Fast forward, 15 years later, we hear those declarations on an almost weekly basis now. Terror attacks everywhere, all the time. 9/11 seemed to have triggered the age of terror attacks (even though we apparently live in the safest of times that has ever been recorded, according to statistics). It seems as if we tend to forget those promised of support and togetherness just all to quickly right after terrible events such as 9/11 happen. Hence it is important to hold the slogan ‘never forget’ close to ones heart. Not because one is American or because one likes the American way but because we all are human beings and we need to stand, fight and live together as one. 9/11 might have started a time of terror but 9/11 also showed us how standing up and working together hand in hand can help everyone to rise back up from devastation. And this certainly is something we should never forget.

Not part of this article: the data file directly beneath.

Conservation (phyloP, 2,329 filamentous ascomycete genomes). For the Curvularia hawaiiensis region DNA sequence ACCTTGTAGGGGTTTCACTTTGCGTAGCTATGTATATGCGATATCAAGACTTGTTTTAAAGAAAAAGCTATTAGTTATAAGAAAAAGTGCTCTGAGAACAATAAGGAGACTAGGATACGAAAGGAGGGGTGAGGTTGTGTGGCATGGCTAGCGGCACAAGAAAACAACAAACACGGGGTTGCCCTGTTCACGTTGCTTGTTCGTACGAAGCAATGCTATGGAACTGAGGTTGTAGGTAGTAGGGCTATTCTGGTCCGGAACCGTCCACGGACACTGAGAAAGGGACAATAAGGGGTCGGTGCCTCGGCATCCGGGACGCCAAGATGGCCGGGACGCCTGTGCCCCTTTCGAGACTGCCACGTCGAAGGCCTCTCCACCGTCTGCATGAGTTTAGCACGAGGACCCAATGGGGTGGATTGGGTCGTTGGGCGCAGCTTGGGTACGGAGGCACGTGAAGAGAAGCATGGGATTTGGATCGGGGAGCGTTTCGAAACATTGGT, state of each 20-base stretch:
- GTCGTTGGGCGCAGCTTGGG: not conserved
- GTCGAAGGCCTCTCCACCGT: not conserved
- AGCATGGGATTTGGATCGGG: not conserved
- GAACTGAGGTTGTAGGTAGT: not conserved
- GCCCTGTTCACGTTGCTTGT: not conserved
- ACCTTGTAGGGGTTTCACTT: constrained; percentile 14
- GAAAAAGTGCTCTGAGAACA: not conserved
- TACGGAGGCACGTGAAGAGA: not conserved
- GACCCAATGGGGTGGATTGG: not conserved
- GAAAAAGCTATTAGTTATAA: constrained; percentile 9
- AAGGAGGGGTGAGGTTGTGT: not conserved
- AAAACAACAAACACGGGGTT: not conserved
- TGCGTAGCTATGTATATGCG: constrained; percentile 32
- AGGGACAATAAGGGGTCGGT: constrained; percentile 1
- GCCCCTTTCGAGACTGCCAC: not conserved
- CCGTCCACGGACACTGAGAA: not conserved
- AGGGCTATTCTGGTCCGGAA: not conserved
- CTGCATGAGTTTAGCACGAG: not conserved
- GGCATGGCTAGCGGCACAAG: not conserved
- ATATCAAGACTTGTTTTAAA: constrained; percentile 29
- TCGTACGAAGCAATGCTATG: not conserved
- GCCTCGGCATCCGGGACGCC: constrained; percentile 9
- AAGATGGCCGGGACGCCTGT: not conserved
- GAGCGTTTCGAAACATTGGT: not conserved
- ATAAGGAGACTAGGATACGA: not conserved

Sascha Funk

Founder / Editor at My-Thai.org
Sascha is the publisher of my-thai.org and switched from an online marketing agency life in Europe to a teaching and education life in Thailand. He also writes about Teaching & Technology.